Review: Cloud Atlas

So we saw Cloud Atlas last night. It was interesting on several levels. I found that the reincarnation aspect could be regarded as entirely figurative or completely literal depending on your preference. The movie instead focuses on stories with strong thematic unity.

As you might expect from a Wachowski movie by now, it has strongly provocative revolutionary themes, violent imagery, and amazing production values. The production itself raises strong issues of race and LGBT politics quite apart from those raised by the story itself (no surprise there, of course — it looks like nearly every one of the principal actors did at least one trans-gender part).

The script has a flawless integrity, casually linking the different stories even in moments of comic relief. And you have good actors having to demonstrate their craft by playing very different parts. It’s a very ambitious production.

If it has a flaw, it’s only where it fails to attain the enormity of what it attempts. Makeup cannot perfectly erase ethnicity, age, or gender — but they gave it such a good try that it’s hard to fault them for that.

That… and thematically I found something of a depressing and fatalistic assessment of human nature: that we are not capable of learning from our mistakes. The prediction that 200 years hence we will be fighting the same battles we fought 200 years ago. But there is also a heroic thread running through it all that is surely hopeful.

I was bothered (though this is not necessarily a criticism) that the film focuses on moments of dramatic decision — the moment when you decide to cross a line or break a social rule, and largely ignores the long-term consequences of making such choices. In my own life, it has not been the ability to make such leaps, but the ability to live with them in the day-to-day grind of living out your life that presents a real character challenge.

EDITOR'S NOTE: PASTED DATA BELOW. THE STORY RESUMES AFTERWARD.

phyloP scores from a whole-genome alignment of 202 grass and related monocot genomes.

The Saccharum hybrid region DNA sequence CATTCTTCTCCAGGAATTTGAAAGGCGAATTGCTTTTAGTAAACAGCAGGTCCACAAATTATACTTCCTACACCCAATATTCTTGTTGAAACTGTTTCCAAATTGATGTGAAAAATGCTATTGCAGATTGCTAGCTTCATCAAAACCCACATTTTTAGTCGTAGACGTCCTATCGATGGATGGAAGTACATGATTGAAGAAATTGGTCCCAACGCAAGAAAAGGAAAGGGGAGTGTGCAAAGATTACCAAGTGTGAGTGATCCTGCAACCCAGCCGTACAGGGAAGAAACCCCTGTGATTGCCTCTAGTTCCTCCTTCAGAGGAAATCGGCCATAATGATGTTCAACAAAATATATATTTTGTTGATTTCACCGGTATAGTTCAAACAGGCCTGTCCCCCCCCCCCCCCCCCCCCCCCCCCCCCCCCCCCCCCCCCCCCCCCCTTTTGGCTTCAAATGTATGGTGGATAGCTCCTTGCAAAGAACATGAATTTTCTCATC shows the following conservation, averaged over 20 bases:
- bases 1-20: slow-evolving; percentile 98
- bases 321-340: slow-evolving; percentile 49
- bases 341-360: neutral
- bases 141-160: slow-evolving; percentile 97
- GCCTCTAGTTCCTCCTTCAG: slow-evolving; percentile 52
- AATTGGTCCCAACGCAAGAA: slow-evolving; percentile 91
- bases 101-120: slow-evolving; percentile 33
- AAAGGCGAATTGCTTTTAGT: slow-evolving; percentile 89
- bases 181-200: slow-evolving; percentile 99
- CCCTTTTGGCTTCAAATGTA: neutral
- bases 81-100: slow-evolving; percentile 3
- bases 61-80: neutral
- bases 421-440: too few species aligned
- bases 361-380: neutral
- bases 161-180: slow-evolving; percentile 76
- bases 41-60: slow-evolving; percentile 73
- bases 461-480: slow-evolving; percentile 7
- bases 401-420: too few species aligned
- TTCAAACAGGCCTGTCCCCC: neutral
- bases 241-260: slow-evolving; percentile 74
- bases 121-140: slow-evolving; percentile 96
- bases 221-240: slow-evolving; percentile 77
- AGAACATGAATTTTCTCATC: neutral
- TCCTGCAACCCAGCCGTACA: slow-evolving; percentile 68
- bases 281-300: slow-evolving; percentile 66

We do not for the most part get to see the aftermath of these choices (except for some vague and sanitized happy-ending flash-forward which is hardly worthy of the gritty style of the rest of the film). I felt the film was essentially telling me to go and be cannon fodder if I want to live up to my convictions. The reality and subtlety of living daily with the tensions of balancing survival within an existing and powerful system and achieving change — a balance necessary for making real, decisive, long-term changes in my opinion — is not represented here.

It was a film that left me thinking about the world, mankind, and how my own life decisions relate to them for all of the night and day, and so I guess that has to mark it as a good one.


About Terry Hancock

Terry Hancock is the producer and director of "Lunatics" ( ). He is also a regular columnist for Free Software Magazine ( ), and a lifelong advocate for space, science, and technology. More at
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